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Health worker loses career after allowing vulnerable teen go to toilet unaccompanied at Dart station

The WRC has ordered the man’s former employer to pay him €20,000 for his unfair dismissal.

Pearse Street Train Station in Dublin
Pearse Street Train Station in Dublin
Image: Sam Boal/

A HEALTHCARE SUPPORT worker lost his career in the health sector after allowing a vulnerable teenager in his care go to a public toilet unaccompanied at Pearse Street Dart station in Dublin.

Now, the Workplace Relations Commission (WRC) has ordered the man’s former employer, a healthcare sector charity, to pay the man €20,000 for his unfair dismissal.

WRC adjudication officer, Eugene Hanly stated that the punishment of dismissal in this case ‘does not fit the crime’.

Hanly stated: “I also find that this sanction of dismissal not only resulted in him losing his job, he also lost his career; the hearing was told he was good at his job as a carer.”

The adjudication officer stated that the teenager in the care of the care worker “was vulnerable” during the external outing on 24 November 2017.

The incident at the train station could have ended up a very serious matter with all sorts of possible outcomes, thankfully it didn’t.

He found that the worker was not acting neglectfully, or lazy or disinterested.

Hanly said that the worker’s manager didn’t see it as a dismissible matter and his colleague did not see it as an urgent matter.

Hanly stated: “Therefore, I find that this action did not constitute gross misconduct warranting dismissal and that this dismissal was substantively unfair.”

However, Hanly also found that the worker contributed to his dismissal which must be taken into consideration when establishing the quantum of the award.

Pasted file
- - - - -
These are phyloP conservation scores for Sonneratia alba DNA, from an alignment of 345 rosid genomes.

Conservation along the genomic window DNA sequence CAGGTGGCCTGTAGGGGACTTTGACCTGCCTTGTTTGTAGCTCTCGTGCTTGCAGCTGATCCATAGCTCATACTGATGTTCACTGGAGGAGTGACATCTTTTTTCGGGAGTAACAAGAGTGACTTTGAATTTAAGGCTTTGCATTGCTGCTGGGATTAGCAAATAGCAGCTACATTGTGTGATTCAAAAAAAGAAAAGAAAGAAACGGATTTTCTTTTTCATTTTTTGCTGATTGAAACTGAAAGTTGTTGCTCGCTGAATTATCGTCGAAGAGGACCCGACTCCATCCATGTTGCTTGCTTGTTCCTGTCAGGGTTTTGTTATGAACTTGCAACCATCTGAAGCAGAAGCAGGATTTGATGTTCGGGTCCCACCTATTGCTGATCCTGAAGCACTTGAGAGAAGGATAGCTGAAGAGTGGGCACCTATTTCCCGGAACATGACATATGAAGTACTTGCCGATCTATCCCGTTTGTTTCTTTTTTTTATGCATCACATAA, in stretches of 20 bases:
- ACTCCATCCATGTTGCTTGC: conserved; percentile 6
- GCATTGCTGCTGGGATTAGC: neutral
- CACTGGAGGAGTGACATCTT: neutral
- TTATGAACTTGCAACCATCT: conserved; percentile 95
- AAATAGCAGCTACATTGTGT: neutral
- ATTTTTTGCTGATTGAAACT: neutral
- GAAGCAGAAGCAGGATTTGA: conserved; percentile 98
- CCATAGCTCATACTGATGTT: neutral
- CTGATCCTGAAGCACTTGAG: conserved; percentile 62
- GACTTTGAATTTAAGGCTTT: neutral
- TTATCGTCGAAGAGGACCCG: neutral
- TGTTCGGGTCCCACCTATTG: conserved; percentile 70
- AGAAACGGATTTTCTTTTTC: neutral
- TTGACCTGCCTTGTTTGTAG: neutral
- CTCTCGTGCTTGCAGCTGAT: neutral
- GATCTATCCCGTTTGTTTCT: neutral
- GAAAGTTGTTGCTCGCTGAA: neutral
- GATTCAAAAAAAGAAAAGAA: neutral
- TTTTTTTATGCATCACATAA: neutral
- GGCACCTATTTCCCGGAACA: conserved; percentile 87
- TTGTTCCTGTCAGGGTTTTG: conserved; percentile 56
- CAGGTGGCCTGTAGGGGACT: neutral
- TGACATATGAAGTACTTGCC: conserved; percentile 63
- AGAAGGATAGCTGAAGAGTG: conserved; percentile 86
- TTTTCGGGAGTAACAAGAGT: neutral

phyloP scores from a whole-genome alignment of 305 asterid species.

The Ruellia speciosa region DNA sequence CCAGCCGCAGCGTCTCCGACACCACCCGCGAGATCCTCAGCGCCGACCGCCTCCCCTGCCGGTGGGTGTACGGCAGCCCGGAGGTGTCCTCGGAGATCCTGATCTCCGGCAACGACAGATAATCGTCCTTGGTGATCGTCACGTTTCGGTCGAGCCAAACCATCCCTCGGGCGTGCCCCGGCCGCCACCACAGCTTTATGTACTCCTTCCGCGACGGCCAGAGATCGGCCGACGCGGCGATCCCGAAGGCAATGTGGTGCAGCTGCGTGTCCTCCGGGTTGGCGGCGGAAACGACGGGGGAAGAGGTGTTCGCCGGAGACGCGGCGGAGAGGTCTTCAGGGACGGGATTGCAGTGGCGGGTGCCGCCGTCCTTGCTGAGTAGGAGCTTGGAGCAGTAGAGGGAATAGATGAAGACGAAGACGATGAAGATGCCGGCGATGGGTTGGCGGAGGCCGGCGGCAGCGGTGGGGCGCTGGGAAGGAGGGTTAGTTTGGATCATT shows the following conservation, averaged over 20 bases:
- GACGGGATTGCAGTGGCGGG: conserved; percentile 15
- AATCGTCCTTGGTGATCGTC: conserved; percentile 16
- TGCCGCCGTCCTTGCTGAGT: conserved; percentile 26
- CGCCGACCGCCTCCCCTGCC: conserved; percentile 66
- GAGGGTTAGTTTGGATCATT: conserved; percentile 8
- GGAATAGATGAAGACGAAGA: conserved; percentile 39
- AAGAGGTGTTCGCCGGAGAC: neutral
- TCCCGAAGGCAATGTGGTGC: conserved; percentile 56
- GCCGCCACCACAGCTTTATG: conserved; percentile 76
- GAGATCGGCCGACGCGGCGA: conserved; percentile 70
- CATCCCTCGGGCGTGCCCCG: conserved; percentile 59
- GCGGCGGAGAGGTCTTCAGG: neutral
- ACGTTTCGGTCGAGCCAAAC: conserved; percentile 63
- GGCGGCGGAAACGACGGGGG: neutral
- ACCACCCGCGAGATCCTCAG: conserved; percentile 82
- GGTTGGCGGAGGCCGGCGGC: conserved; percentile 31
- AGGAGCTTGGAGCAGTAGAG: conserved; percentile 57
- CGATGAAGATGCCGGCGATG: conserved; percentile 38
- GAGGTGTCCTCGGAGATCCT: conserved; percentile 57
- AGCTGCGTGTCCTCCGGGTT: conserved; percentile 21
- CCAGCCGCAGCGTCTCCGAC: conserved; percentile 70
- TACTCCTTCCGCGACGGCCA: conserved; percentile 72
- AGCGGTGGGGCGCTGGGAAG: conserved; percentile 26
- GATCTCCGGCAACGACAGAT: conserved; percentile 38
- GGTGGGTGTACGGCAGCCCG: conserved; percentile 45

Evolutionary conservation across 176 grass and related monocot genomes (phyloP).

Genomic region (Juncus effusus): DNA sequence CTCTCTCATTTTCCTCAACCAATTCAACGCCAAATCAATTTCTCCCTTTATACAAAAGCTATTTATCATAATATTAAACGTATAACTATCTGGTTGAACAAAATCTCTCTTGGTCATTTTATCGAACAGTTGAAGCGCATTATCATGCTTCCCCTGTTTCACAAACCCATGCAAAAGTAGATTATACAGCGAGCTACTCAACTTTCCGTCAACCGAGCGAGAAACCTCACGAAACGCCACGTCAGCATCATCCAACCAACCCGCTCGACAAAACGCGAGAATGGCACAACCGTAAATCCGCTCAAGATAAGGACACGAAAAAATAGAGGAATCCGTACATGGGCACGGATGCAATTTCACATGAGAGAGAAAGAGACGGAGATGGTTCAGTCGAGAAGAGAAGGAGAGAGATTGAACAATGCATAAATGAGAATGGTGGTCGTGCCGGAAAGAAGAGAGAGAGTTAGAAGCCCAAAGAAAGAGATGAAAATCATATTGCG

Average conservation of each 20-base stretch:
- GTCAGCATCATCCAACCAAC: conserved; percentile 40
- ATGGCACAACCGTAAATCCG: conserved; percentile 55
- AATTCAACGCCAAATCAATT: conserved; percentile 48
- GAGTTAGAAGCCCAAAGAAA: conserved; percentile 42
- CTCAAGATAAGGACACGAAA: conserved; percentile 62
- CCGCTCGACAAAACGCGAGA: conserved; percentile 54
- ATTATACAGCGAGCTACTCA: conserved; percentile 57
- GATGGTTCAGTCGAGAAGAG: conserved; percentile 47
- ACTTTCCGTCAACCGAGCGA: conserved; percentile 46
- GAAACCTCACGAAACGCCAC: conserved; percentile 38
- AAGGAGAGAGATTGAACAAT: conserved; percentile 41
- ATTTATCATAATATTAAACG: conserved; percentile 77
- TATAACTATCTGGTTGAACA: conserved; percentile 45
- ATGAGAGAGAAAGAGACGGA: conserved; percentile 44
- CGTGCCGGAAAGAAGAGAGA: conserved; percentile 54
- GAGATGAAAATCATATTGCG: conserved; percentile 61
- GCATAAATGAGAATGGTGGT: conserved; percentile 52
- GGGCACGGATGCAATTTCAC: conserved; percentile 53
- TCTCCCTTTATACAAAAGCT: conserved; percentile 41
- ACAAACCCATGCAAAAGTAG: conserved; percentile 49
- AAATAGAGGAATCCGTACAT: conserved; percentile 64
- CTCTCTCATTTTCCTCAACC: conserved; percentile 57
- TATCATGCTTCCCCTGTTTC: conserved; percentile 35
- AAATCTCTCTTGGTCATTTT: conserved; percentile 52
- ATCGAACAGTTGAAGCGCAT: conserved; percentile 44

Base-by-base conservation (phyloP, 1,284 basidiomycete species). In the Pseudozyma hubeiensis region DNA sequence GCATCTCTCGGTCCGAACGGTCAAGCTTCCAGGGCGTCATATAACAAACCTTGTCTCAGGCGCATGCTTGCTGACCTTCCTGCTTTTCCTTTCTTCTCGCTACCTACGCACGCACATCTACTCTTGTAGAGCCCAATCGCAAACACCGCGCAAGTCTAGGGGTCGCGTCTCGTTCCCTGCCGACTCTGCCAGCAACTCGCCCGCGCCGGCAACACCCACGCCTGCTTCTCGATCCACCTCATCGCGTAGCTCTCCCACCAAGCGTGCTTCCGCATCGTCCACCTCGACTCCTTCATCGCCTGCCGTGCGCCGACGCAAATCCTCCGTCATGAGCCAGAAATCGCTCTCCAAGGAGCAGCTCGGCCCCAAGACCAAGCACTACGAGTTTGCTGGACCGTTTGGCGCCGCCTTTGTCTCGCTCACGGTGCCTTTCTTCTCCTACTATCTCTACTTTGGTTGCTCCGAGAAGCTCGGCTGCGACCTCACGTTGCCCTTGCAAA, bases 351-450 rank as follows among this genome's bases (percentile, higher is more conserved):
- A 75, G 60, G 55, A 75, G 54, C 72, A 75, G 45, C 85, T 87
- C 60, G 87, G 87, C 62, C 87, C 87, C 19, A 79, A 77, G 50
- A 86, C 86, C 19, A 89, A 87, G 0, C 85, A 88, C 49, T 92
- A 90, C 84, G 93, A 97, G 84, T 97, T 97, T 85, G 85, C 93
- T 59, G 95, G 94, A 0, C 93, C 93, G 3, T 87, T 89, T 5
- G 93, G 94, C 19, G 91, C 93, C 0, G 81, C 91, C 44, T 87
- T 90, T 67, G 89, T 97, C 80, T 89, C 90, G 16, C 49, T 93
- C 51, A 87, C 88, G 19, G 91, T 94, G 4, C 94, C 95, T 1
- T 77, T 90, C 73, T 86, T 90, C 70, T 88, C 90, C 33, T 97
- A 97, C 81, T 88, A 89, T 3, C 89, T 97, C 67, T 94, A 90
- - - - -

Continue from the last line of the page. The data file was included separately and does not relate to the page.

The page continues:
‘Over the top’ 

The man’s employer told the WRC that as a result of the teen going to the toilet unaccompanied on a different platform, the teen was out of sight when going through an underpass and in the toilet itself.

After initiating disciplinary proceedings, the healthcare organisation – which provides services to children with a learning disability, mental ill-health and acquired brain injury – sacked the healthcare worker in January 2018.

At the hearing, the sacked worker stated that the decision to dismiss him “was over the top”.

He stated that he had known the teenager for four years and that the decision to allow him to go to the toilet on his own was to allow him to develop independence.

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The worker stated that if he had known that this would lead to him losing his job he would not have done it.

The worker accepted that he made a bad judgement call that day.

After being dismissed, the worker decided to apply for another job which he got an offer but when the reference he received referred to gross misconduct he was unsuccessful in obtaining the post.

The man stated that the dismissal has meant that he has lost his career and he applied for plenty of jobs in printing, shops, but he couldn’t get social care work.

The man retrained as a security officer and he got a full-time job on 16 June 2018 where he is earning €10,000 less per annum.

On redress, the man stated that he is seeking his good name back as he was good at this job.

About the author:

Gordon Deegan

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